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5 Countries That Do It Better: How Sexual Prudery Makes America a Less Healthy and Happy Place

Sexual attitudes in Europe are the stuff of the Christian Right's nightmares — yet many of those societies are better for having more open attitudes toward sexuality.

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To extreme social conservatives of the far right, the word “prude” is not an insult — it’s a badge of honor. “Prudes,” they would argue, should be upheld as exemplary role models because a sexually repressive society is also a society with fewer unplanned pregnancies and fewer sexually transmitted diseases. But not only do the facts not bear that out, they also demonstrate that the exact opposite is true. Countries that embrace many of the things social conservatives detest (comprehensive sex education, pro-gay legislation, nude or topless beaches, legal or decriminalized prostitution, adult entertainment) tend to be countries that have  less sexual dysfunction than the United States, not more. And when one compares sexual attitudes in the United States to sexual attitudes in Western Europe, it becomes evident that there is a strong correlation between social conservatism and higher rates of teen pregnancy, abortion and sexually transmitted diseases.

The Christian Right would consider the following five European countries to be quite “permissive” when compared to the United States. All of them make a strong case for social liberalism and sexual openness.


1. The Netherlands


The Netherlands has a reputation for being one of the most pro-sex countries in the world, and it isn’t hard to understand why. From comprehensive sex education to legal prostitution (Amsterdam has one of Europe’s most famous red light districts) to nude and topless beaches, the Netherlands is a social conservative’s worst nightmare. On top of that, the Netherlands was the first country in the world to legalize gay marriage (the Netherlands legalized same-sex civil unions in 1998 and gay marriage in 2001). But while Rick Santorum would no doubt view Amsterdam and Rotterdam as a modern-day Sodom and Gomorrah, the reality is that all that sexual openness is having positive results in the Netherlands. Sociologist Amy Schalet (author of  “Not Under My Roof: Parents, Teens and the Culture of Sex” and a professor at the University of Massachusetts)  has done extensive sex-related research on the United States and the Netherlands, often asserting that Americans would be much better off if they had the sexual openness of the Dutch.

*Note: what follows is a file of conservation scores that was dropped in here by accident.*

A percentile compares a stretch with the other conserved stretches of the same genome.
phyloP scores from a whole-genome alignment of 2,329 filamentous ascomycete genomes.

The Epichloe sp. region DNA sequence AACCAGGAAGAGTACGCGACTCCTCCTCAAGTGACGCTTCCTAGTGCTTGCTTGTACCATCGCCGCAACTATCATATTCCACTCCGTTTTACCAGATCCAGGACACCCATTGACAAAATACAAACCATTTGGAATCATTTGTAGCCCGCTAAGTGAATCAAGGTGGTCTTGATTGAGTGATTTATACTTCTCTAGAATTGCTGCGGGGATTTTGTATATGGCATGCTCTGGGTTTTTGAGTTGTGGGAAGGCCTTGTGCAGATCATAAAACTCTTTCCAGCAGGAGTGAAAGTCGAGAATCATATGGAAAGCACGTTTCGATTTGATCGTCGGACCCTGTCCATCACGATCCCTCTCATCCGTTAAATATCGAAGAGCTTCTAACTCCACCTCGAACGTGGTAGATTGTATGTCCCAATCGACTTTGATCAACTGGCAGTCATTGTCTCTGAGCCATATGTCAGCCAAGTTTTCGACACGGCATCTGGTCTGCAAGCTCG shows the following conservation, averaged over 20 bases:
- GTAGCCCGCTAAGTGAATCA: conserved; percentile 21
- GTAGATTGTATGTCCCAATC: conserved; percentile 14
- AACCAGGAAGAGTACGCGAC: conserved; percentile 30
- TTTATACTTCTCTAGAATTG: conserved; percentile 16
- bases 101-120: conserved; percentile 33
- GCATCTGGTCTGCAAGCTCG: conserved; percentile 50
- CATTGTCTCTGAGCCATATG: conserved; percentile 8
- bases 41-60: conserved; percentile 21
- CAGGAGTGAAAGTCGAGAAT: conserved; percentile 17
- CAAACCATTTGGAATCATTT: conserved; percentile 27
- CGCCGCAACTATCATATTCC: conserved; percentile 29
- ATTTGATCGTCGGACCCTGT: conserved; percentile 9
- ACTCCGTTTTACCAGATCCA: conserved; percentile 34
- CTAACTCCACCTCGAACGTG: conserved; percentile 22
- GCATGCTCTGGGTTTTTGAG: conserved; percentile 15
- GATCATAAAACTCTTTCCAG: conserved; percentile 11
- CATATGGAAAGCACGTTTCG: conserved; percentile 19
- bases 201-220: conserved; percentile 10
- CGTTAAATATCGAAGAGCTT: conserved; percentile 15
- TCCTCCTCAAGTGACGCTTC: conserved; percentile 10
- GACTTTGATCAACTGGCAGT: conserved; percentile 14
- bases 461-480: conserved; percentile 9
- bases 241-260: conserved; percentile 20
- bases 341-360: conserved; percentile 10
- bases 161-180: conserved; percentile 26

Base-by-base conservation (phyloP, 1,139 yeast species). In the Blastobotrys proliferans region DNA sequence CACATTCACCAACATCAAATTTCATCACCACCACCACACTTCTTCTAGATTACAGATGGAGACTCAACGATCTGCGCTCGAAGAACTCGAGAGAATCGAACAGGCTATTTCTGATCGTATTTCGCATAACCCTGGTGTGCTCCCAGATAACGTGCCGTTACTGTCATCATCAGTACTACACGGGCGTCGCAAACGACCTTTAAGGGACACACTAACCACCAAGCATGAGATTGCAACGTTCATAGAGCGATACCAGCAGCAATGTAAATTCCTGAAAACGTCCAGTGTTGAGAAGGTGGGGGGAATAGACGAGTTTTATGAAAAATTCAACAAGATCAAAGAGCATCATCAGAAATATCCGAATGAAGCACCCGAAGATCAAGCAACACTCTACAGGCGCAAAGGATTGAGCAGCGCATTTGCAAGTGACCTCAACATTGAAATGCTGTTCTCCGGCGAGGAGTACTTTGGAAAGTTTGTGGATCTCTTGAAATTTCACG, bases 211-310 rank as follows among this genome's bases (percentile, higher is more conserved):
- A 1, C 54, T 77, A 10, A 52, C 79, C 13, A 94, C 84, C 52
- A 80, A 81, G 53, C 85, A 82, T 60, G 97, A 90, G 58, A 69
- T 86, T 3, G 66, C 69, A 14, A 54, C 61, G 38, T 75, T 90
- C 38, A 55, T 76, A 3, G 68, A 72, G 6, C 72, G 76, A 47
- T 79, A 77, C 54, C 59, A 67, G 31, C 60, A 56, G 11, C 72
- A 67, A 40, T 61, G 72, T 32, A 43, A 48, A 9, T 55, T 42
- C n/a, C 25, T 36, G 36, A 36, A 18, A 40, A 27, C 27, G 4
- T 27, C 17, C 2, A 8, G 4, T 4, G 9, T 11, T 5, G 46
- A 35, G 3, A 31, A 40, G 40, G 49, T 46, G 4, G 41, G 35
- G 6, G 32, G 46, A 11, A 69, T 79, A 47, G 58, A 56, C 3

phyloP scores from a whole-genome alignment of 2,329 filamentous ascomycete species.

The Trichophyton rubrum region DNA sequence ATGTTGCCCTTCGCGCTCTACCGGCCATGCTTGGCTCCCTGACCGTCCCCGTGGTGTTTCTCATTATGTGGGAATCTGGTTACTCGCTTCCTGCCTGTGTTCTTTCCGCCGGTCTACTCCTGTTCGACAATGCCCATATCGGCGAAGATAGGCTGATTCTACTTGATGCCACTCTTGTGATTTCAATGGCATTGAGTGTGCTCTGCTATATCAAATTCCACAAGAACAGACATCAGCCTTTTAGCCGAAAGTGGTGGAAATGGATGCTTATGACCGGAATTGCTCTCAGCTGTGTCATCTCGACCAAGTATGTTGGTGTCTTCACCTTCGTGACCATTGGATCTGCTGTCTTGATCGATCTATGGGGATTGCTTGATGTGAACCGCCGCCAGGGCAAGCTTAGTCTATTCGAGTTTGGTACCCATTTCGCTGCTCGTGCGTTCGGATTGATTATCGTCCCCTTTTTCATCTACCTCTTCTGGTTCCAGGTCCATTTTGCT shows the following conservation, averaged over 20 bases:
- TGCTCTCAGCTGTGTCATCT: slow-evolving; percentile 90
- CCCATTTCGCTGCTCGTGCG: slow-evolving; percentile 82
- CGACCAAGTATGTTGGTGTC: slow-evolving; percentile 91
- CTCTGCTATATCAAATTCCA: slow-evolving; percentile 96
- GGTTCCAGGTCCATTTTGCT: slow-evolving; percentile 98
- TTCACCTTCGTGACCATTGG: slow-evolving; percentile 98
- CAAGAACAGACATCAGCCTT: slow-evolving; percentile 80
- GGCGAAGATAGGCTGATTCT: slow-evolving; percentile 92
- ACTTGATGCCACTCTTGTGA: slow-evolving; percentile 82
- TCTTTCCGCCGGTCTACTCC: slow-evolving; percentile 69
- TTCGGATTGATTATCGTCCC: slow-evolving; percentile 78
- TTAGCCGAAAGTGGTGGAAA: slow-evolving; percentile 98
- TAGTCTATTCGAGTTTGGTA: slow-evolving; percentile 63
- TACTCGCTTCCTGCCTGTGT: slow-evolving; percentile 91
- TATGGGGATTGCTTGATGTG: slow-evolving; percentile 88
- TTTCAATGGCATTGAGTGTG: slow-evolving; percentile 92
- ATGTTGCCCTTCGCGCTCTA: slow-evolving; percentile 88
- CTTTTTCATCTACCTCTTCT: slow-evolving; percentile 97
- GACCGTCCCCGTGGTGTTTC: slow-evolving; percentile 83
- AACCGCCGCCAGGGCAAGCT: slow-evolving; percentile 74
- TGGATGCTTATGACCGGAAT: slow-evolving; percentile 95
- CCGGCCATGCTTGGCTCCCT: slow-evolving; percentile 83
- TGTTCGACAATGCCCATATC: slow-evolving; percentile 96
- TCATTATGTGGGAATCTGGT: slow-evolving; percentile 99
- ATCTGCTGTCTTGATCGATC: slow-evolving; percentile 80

And the data bears that out. The United Nations reported that in 2009, the Netherlands had a teen birth rate of 5.3 per 1,000 compared to 39.1 per 1,000 in the United States that year (teen birth rates provided by the United Nations, the Guttmacher Institute,  the Centers for Disease Control and Prevention,  Advocates for Youth  and other organizations typically look at females in the 15–19 age group). Advocates for Youth has reported that the Netherlands had an abortion rate of 8.8 per 1,000 in 2006 compared to 14.8 per 1,000 in the  United States  in 2007 (abortion rates, as a rule, are based on the number of abortions per 1,000 women aged 15–44). And Advocates for Youth has also reported that in 2009, the  United States  had three times as many adults living with HIV or AIDS as the Netherlands (0.2 percent in the Netherlands compared to 0.6 percent in the United States). Also, in 2006, there were roughly 13 cases of gonorrhea per 100,000  Netherlands residents in the 15–19 age group compared to roughly 458 per 100,000 in the  United States  that year. So when it comes to sexual health, the  United States  is clearly dropping the ball compared to the Netherlands.


2. Switzerland


In 2011, there was some relatively good news in the  United States : The teen birth rate had fallen to 34.3 in 2010, according to the  Centers for Disease Control and Prevention (CDC) . That was a slight decrease from the abovementioned 39.1 per 1,000 in 2009 and 41.5 per 1,000 in 2008, and a major decrease from 61.8 per 1,000 back in 1991. The bad news: That is still much higher than countries in continental Western Europe, including Switzerland (where the teen birth for 2008, according to U.N. statistics, was only 4.3 per 1,000). In other words, the  United States  had almost ten times as many teen births as Switzerland in 2008. Further, Switzerland had an abortion rate of 6.4 per 1,000 women in 2008 compared to 19.6 in the  United States  that year (abortion is legal in Switzerland during the first trimester). But the fact that Switzerland has lower abortion and teen birth rates than the  United States  does not mean that it is a bastion of social conservatism by any means. Switzerland has same-sex civil unions (though not gay marriage), a high tolerance for porn, legal prostitution (including licensed brothels) and sex education as early as kindergarten. A few misguided Christian groups have complained about the amount of explicit sex-ed that Swiss pre-teens are receiving, but the vast majority of Swiss educators have no desire to adopt the failed abstinence-only programs of the American Christian Right. Bottom line: Social liberalism is serving Switzerland well. 

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